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30 Days of ADA Cases

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DeWitt v. Proctor Hospital

Citation

517 F.3d 944 (7th Cir. 2008)

Why this case is important

Court rules that people who associate with people with disabilities (such as family members) cannot be discriminated against because of that association.

facts

An employee alleged that her employer fired her to avoid having to continue to pay for the substantial medical costs that were being incurred by her husband’s cancer treatments under the employer’s self-insured health insurance plan. The district court granted summary judgment in favor of the employer.

Ruling

The Seventh Circuit Court of Appeals reversed, finding that because the plaintiff established that “association discrimination” may have motivated the employer in its decision to fire her, a jury should be allowed to consider her claim. Specifically, the court relied on the fact that the employer indicated it was reviewing the unusually high costs of her husband’s medical expenses at the same time the employer was identifying ways to cut health care costs. Also, the employer asked the plaintiff if her husband had considered hospice care instead of the more expensive radiation and chemotherapy treatments her husband was receiving.

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Thomas v. Kohl’s Corp.

Citation

2018 WL 704691 (N.D. Ill. Feb. 5, 2018)

Why this case is important

Under the ADA, retail stores must remove barriers for people with mobility disabilities if the barrier removal is readily achievable. This allows people with disabilities to shop independently.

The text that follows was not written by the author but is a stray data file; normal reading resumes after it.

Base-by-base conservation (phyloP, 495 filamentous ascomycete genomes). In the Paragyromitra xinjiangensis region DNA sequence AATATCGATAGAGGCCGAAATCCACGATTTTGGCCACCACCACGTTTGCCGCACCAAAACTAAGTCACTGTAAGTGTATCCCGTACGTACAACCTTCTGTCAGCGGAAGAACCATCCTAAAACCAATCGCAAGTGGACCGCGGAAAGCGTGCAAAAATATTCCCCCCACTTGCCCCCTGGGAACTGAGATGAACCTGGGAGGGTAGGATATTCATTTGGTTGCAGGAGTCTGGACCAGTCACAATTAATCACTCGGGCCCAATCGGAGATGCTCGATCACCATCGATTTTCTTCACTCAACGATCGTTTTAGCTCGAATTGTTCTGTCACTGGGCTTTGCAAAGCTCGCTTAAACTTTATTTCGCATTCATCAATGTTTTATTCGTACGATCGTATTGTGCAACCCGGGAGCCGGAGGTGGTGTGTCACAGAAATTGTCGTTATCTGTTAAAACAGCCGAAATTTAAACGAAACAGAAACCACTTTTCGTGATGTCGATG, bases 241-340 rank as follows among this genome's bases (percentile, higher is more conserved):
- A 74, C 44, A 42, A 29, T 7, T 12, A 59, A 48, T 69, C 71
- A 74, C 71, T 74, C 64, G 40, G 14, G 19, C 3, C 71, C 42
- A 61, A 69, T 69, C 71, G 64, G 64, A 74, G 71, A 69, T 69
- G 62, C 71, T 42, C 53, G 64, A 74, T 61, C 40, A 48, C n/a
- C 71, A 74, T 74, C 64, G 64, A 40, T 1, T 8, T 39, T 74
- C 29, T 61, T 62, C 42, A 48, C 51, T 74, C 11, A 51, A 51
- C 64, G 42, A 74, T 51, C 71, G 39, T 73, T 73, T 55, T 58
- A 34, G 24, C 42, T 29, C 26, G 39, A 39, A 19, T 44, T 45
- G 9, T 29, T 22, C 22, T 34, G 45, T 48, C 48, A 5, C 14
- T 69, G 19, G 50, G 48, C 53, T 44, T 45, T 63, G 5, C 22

facts

Plaintiff Patricia Thomas lives with the progressive effects of Multiple Sclerosis that limits her ability to walk and stand. She uses a walker or a scooter. She brought an ADA lawsuit against Kohl’s alleging she could not access certain merchandise independently due to a narrow path caused by obstruction from a moveable display.

Ruling

The district court found for Thomas and denied Kohl’s motion for summary judgment. Kohl’s had argued that the ADA did not apply because there are no express spacing requirements for moveable display racks. However, the court found that the spacing of moveable display racks is governed by the “readily achievable” standard of the ADA. The court noted evidence that those changes would be readily achievable; additional inches around displays would not result in a significant loss of selling or serving space, and enhancing employee training would have minimal impact on overall operations and resources of the store. The court also rejected Kohl’s “customer service defense” as an alternative.

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Karraker v. Rent-A-Center

Citation

411 F.3d 831 (7th Cir. 2005)

Why this case is important

The 7th Circuit Court of Appeals ruled that the use of a personality test as a job screening tool violated the ADA because it is an impermissible medical examination.

facts

A group of current and former employees challenged an employer’s policy requiring employees seeking management positions to take the Minnesota Multiphasic Personality Inventory (“MMPI”). They alleged that the MMPI can identify mental health conditions and therefore violates the ADA. The trial court held that the test did not violate the ADA because it was used for “vocational” purposes to predict future job performance and compatibility.

Ruling

The Seventh Circuit Court of Appeals reversed. The court held that the MMPI is designed to diagnose mental illness, and thus, is a medical examination subject to the ADA’s restrictions on medical exams and inquiries. The court further explained that the test tended to screen out people with mental illness, and it was irrelevant that the test was graded on a vocational scale, as opposed to a medical scale. The court also held that to have standing to challenge a medical examination a plaintiff is not required to be a person with a disability.